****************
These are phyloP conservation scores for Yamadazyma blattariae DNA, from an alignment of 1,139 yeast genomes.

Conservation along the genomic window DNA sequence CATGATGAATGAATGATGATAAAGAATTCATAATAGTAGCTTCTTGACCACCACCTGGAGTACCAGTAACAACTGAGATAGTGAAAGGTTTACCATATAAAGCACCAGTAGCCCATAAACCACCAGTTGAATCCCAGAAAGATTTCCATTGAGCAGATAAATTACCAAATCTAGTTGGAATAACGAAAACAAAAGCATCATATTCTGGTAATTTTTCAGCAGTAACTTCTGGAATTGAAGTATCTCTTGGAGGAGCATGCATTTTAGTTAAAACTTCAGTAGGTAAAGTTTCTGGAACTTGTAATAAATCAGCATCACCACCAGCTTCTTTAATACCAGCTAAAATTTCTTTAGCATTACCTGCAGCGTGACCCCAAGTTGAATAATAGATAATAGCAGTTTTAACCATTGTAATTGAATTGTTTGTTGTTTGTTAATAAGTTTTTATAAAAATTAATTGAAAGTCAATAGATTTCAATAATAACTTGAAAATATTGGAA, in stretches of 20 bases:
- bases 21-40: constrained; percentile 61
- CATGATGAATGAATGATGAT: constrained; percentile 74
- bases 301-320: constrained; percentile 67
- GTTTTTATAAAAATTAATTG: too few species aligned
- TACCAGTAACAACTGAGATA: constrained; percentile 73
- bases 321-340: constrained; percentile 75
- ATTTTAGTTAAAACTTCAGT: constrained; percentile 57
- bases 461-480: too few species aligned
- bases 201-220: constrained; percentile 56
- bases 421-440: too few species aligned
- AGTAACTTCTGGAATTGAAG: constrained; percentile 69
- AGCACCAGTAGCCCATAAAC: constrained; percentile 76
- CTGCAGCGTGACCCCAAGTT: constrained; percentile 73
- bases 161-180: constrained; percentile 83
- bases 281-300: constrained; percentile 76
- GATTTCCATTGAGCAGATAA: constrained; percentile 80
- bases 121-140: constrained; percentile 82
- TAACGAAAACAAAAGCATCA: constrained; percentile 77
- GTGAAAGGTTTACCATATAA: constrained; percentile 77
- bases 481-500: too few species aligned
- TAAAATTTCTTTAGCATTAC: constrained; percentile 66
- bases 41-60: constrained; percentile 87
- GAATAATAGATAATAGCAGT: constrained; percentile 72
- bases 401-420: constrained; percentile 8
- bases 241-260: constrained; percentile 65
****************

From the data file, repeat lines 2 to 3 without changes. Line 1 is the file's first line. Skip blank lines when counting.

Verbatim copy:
Conservation along the genomic window DNA sequence CATGATGAATGAATGATGATAAAGAATTCATAATAGTAGCTTCTTGACCACCACCTGGAGTACCAGTAACAACTGAGATAGTGAAAGGTTTACCATATAAAGCACCAGTAGCCCATAAACCACCAGTTGAATCCCAGAAAGATTTCCATTGAGCAGATAAATTACCAAATCTAGTTGGAATAACGAAAACAAAAGCATCATATTCTGGTAATTTTTCAGCAGTAACTTCTGGAATTGAAGTATCTCTTGGAGGAGCATGCATTTTAGTTAAAACTTCAGTAGGTAAAGTTTCTGGAACTTGTAATAAATCAGCATCACCACCAGCTTCTTTAATACCAGCTAAAATTTCTTTAGCATTACCTGCAGCGTGACCCCAAGTTGAATAATAGATAATAGCAGTTTTAACCATTGTAATTGAATTGTTTGTTGTTTGTTAATAAGTTTTTATAAAAATTAATTGAAAGTCAATAGATTTCAATAATAACTTGAAAATATTGGAA, in stretches of 20 bases:
- bases 21-40: constrained; percentile 61